Thereafter, sometime in 1947 or 1948, the contestant and her husband built and moved into an apartment next to that of her parents. The proponent of the will, the uncle of the contestant, came to live with her parents, sometime in 1949, 1950 or 1952, depending on whom you would believe. At first all was smooth sailing, but trouble developed; whether justified or not, does not clearly appear, the uncle came not to like his niece's husband, and his sister, the decedent, agreed with him about her new son-in-law. The upshot was that, in July 1954, the couple moved out of their apartment, never to return. Trouble had arisen between the contestant and her mother and had existed for some time, she testified. After moving out she called her mother on the telephone but the latter would not talk to her. For some four or five years before they died (in September and November, 1957), according to the contestant's inaccurate memory, she had not laid eyes on either parent except at the trial of the action brought by her and her husband against them. The contestant, after her father's death, told a neighbor that she hated her mother.

Within less than a month of the breakup the will in question was executed, on June 23, 1954. A few days earlier, Mr. Ferris and the proponent stopped by the office of the lawyer who drew it, but on this first visit had no time to discuss it. Mr. Ferris had with him a handwritten draft prepared by proponent, which he left with the lawyer. A day or so later Mr. Ferris returned alone to discuss the terms desired. He had never heard of a mutual will and accepted the suggestion that that would be better. He expressed his disapproval of his daughter's attitude, with whom he reported some difficulty over business affairs as one reason they would not leave her more. The lawyer telephoned Mrs. Ferris to check with her the terms proposed, including the $1 to her daughter; they met with her approval.

The lawyer, thereupon, himself typed the will, paying no attention to the copy fashioned by the proponent, and he at no time discussed terms with the proponent. The Ferrises were driven to the lawyer's office by the proponent when the will was ready but he sat back at the magazine desk, taking no part in the conversation. The lawyer handed a copy of the will as prepared to Mr. Ferris and one to Mrs. Ferris, and offered to read it over to them, but one of them said ‘We can read it.’ Both appeared to be reading and both said that they had; Mrs. Ferris said it was all right. It was executed. A copy was given each and they left. No copy was given the proponent.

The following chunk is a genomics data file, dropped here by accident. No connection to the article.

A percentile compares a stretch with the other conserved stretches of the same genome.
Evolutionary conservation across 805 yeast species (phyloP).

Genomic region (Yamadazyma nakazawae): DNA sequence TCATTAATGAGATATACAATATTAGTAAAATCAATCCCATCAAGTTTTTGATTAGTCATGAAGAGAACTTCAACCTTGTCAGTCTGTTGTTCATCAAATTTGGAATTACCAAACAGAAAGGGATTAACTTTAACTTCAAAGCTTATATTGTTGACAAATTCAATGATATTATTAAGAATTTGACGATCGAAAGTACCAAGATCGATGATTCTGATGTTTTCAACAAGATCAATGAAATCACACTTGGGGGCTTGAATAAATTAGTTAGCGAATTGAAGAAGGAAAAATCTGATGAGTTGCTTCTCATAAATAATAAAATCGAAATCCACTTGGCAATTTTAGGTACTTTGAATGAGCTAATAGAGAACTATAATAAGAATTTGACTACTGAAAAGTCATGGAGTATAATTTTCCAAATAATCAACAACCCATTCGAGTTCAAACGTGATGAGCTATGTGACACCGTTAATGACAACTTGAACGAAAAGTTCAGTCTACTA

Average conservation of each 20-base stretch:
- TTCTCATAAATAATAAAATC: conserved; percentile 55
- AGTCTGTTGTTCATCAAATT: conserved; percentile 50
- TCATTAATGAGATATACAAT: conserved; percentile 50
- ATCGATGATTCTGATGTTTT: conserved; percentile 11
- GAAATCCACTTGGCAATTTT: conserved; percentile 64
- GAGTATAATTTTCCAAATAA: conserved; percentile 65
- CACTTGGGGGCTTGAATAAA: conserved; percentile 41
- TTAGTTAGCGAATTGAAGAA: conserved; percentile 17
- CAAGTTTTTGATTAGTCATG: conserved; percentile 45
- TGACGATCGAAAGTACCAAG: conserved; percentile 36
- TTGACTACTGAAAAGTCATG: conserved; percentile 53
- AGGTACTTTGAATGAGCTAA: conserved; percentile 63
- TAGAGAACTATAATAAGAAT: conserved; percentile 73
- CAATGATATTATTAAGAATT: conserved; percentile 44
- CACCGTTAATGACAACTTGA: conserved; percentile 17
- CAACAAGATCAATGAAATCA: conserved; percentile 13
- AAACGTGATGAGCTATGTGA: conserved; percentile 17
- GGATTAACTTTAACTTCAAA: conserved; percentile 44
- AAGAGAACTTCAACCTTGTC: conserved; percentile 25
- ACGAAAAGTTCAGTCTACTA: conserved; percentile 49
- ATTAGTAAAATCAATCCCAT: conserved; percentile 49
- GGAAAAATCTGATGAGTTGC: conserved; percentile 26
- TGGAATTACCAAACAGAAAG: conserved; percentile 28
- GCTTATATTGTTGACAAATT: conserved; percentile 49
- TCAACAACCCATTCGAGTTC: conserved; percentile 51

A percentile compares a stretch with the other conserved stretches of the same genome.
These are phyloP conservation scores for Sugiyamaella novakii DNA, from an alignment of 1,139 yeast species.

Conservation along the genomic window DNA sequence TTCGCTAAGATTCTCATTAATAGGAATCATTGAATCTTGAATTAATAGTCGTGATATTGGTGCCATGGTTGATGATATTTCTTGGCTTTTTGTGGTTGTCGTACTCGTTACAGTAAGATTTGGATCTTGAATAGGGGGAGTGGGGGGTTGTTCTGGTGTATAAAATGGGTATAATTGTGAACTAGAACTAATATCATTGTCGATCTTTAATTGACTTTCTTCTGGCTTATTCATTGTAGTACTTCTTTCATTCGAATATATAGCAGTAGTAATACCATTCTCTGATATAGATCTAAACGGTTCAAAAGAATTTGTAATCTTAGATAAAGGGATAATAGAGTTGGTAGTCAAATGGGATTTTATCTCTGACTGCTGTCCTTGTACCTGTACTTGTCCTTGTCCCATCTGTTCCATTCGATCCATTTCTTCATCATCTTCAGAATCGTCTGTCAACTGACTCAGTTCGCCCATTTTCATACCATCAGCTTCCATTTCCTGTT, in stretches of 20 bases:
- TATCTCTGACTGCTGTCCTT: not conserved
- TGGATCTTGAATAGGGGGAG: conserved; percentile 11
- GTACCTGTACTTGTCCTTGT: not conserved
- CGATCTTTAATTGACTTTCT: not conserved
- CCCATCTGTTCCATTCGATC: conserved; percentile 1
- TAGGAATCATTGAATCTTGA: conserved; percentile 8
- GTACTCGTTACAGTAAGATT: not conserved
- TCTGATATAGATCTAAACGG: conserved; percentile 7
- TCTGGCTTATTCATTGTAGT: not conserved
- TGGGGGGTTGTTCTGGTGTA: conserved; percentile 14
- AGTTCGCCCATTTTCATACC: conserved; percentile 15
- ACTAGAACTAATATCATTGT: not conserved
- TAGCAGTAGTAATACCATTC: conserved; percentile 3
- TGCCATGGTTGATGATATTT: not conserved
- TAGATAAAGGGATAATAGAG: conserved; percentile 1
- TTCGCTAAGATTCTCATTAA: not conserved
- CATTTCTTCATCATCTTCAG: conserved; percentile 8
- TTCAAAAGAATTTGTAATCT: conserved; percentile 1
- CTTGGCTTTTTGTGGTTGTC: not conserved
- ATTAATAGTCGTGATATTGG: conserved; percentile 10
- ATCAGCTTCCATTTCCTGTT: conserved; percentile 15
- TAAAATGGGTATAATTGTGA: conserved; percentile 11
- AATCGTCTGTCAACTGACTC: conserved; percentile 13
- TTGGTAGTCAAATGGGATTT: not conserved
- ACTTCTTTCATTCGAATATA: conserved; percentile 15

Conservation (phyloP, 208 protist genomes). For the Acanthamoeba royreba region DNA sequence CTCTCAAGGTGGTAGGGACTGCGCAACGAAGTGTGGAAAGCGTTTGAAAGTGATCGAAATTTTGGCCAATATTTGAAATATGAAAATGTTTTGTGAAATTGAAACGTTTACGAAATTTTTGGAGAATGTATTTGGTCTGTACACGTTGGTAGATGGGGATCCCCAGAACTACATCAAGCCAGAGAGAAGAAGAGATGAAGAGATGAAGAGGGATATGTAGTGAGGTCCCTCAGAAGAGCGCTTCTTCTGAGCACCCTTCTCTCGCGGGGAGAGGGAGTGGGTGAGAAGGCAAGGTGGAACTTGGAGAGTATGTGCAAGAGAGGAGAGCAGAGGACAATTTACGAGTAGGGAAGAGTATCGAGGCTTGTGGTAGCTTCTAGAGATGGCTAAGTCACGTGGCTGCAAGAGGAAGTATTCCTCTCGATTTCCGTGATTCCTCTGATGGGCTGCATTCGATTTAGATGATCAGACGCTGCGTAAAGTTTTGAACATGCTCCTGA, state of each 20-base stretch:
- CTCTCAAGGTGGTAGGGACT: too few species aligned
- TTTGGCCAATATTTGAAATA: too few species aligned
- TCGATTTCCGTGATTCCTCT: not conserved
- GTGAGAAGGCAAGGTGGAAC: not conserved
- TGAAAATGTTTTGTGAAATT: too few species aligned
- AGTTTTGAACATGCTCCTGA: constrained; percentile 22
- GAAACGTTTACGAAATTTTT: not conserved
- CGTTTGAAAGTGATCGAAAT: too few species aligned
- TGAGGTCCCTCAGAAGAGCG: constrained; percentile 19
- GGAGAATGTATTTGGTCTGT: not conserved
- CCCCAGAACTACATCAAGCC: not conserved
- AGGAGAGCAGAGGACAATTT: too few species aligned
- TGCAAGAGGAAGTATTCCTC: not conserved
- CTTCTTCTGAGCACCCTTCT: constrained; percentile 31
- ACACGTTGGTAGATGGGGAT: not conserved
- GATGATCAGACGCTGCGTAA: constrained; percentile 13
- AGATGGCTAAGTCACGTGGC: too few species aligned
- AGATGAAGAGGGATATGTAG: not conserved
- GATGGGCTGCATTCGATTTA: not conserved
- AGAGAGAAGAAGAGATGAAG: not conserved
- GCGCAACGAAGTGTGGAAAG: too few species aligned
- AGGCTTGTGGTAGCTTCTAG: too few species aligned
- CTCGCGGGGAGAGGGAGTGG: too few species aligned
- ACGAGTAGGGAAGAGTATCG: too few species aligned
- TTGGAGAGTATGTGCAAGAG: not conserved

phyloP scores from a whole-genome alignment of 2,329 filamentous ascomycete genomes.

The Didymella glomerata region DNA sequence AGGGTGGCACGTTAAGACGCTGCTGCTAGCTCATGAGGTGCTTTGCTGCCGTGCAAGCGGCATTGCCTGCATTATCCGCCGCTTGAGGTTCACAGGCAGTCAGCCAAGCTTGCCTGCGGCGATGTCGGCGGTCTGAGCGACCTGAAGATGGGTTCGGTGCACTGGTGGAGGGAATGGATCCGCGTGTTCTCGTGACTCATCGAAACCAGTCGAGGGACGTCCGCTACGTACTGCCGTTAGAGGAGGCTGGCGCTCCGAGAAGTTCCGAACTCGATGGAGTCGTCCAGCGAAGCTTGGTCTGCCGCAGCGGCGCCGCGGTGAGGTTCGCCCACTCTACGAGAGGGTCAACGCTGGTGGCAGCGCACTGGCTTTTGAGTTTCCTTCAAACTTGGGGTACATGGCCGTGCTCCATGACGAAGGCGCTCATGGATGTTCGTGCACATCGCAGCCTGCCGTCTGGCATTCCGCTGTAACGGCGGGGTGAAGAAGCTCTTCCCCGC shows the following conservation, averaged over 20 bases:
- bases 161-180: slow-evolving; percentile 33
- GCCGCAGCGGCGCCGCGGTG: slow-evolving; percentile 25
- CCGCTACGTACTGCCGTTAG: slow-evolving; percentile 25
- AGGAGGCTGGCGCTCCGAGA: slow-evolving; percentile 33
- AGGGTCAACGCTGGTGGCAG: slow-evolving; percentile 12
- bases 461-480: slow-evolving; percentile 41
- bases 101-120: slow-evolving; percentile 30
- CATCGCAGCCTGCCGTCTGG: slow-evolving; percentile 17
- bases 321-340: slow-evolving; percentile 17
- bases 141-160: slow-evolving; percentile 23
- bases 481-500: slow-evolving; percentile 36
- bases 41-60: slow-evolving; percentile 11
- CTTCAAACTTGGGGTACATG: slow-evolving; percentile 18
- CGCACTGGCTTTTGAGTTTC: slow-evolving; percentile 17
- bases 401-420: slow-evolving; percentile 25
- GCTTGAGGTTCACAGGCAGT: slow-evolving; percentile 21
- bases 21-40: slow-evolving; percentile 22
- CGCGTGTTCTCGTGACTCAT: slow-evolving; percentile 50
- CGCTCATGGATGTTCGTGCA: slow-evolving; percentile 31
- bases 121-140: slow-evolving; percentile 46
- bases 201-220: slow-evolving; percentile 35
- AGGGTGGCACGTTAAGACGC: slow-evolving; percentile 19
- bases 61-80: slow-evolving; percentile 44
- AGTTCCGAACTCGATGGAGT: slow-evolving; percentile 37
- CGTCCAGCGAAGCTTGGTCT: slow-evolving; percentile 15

So far, certainly, the trial court would have no reason to conclude that the will was the result of any brain washing of the Ferrises or to doubt that it expressed anything other than their preferences. It expressed the mother's desires, as she revealed them to a neighbor and to the proponent. To be sure, the latter was an interested party—but whether or not he spoke the truth was for the trial judge to say. Nor is any doubt about it to be found in the characterization, by several witnesses, of Mrs. Ferris as a dominating personality, dictatorial, who tried to run her daughter's life. Indeed there is no evidence whatever that the proponent had done anything that would support the conclusion that he had exerted ‘a pressure which overpowered the mind and bore down the volition of the testator.’ To be sure, there were circumstances consistent with the exercise of undue influence; he lived with them and shared their dislike of their daughter and her husband. But, as further stated in Estate of Welch, supra, 1954, 43 Cal.2d 173, 178, 272 P.2d 515–516: ‘It is not sufficient for a contestant merely to prove circumstances consistent with the exercise of undue influence; but before the will can be overthrown the circumstances must be inconsistent with voluntary action on the part of the testator. In re Estate of Donovan, 114 Cal.App. 228, 233, 299 P. 816. Arthur, in living alone with Myrtle, may have had the opportunity to unduly influence her but there was no evidence produced by the contestant so bearing upon the testamentary act or anything indicating coercion or lack of free agency on the part of Myrtle when she executed the will * * *. Consanguinity of itself does not create a fiduciary relationship. In re Estate of Llewellyn, supra, 83 Cal.App.2d 534, 562, 189 P.2d 822, 191 P.2d 419. Myrtle's mental and physical condition was not shown to have been such as to permit a subversion of her freedom of will or to negate her independent management of her own affairs. On the contrary, so far as appears from the record, Myrtle was at all times a clear thinking, deliberate woman, aware of her property holdings and financial situation, * * *.’

None of the grounds of the contest was substantiated.

The appeal from the order (nonexistent) admitting the will to probate is dismissed; judgment admitting the will to probate is affirmed; the appeal from the order (nonappealable) denying the contestant a new trial is dismissed.

BISHOP, Justice pro tem.

VALLEÉ, Acting P. J., and FORD, J., concur.